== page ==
MEI Dean-E was born in Taipei in 1954. He was awarded the Best New Artist of the 2nd Lion Young Artists Contest Award in 1977 and graduated from the Fine Arts Department, Chinese Culture University in the same year. Just when he was about to finish compulsory military service in 1979, he became curious about Dadaism and Pop Art. He started making three-dimensional artworks using mixed media and ready-made objects, and gradually made sure that his work would be of highly conceptual nature. While he was taking a master of fine arts program at the Pratt Institute in New York, the United States from 1983 to 1985, he engrossed himself in the studies of Dadaism and was also profoundly interested in Marcel Duchamp’s semantic reference and dialectical thinking. During this time, he was already able to express his care for society through Dadaist and conceptual techniques. He stayed on in the United States after graduation and began to notice the circumstances of Chinese immigrants in the west. He not only paid particular attention to issues related to culture and identity, but also read and examined the histories of contemporary China and Chinese immigrants.
MEI returned to Taiwan in 1992 and settled down here. The many social and political conflicts taking place on the island serves as great subject matters of his work. Through art, he discusses the differences between eastern and western cultures, as well as the challenges deriving from such cultural encounters. He also delves deep into certain historical events and their ensuing effects, as well as people’s identity crisis in the politically and culturally complicated Taiwan. Using critical vocabulary, he even explores the awkward stance of the island itself when it comes to cross-strait relations, domestic politics, foreign affairs, economy and trade, reunifying with China or declaring independence, and globalization, and reveals how politics are being manipulated under the table. Through dialectical thinking, he challenges all kinds of myths related to ideologies, power relationships, identity and cultural subjectivity.
Whenever this work is to be exhibited, some of the old national-flag cushions would be removed and new ones would be added, depending on how Taiwan is doing in foreign relations at the time. This artwork reflects the absence of Taiwan in the international community and that it can’t speak for itself. In fact, the diplomatically repressed Taiwan has only been able to make itself heard with the help of its diplomatic allies since its withdrawal from the UN in 1971. This artwork reveals the dire situation of Taiwan in a political struggle against China. It also shows how feigning and untrustworthy these “hugs” are. Whether a certain country “hugs” Taiwan through diplomatic relations has nothing to do with a genuine attempt to make friends. While this country only cares about how much financial support Taiwan will give, Taiwan also only wants to get good diplomatic deals from it. The establishment of diplomatic ties, after all, is only a strategy and a chip used in the international political and economic roulette game.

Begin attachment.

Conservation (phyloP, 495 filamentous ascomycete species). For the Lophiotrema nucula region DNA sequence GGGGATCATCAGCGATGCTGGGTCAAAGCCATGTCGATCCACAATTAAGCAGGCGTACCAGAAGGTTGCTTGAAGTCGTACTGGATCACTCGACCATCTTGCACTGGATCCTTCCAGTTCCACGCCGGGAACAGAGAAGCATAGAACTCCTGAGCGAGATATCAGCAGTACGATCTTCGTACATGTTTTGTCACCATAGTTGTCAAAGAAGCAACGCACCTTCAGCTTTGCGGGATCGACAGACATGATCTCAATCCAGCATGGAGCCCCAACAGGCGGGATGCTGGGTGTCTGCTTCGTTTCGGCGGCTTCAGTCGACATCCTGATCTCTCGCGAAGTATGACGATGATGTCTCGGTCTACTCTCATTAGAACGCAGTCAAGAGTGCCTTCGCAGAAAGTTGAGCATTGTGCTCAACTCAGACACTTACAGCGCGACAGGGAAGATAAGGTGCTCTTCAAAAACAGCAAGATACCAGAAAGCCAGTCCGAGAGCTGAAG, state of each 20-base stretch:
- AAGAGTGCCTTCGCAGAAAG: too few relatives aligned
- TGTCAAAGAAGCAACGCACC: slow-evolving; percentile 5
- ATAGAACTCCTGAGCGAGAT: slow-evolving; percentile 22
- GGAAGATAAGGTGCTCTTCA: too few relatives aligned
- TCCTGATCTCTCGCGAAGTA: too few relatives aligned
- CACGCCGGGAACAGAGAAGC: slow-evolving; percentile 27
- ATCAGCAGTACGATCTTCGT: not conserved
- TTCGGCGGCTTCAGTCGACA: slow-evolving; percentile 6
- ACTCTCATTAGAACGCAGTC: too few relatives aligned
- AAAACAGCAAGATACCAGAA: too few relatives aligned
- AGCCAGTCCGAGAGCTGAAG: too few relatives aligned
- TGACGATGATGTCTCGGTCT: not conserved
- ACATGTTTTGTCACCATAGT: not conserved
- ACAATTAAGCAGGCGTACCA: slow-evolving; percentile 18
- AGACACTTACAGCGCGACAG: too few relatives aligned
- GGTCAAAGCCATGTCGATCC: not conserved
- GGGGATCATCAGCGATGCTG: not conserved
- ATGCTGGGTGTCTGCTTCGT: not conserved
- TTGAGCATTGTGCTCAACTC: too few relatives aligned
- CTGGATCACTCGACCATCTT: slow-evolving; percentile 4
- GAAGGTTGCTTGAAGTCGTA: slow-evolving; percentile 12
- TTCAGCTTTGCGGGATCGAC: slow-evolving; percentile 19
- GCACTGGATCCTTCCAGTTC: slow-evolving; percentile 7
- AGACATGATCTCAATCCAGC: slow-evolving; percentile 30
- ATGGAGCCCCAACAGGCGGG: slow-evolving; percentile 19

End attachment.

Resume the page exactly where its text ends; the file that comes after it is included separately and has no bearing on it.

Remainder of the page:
It is after the lifting of the Martial Laws that Taiwan moved into a conflicting era of rising critical thoughts and blurring identity frontiers. This was a time of ambiguity, uncertainty and anxiety. National identity, local awareness and cultural identity became the most controversial, encompassing and confrontational sources of social conflicts. The single-perspective ideologies dictated by ruling officials through the compulsory education system were all being challenged and their boundaries trespassed. Because of the complicated colonial and migrant histories of modern Taiwan and the volatile dynamics across the Taiwan Strait since the 20th Century, not only that the island residents have obtained a highly complicated and ambiguous cultural identity. When it comes to defining “identity,” disparaging stances are taken and diverse representations are made.
Of all the “fourth-grader” artists, MEI Dean-E delves into such issues most deeply while taking the most extensive perspectives. He is good at evoking the political sensitivity of the audience with wit, humor and sarcasm. The elements of his work derive from the figures, images, signs and objects that most people are familiar with, so that he can most directly reveal the complicated cultural inter-influences and social and historical contexts behind the word “identity,” at the same time deconstructing the many values and ideologies formed throughout the years.
|English title：||Give Me Hugs|
|Medium / Classification：||Mixed Media|
|Collection Unit：||Collection of the National Taiwan Museum of Fine Arts|
|Contact method for authorization：||
Guide to the Use of Image Files and Data from the Online Collection Database
|Related Exhibition：||"The Pioneers" of Taiwanese Artists, 1951-1960|
|Related Work：||The Three Principles (of the People) Reunite China|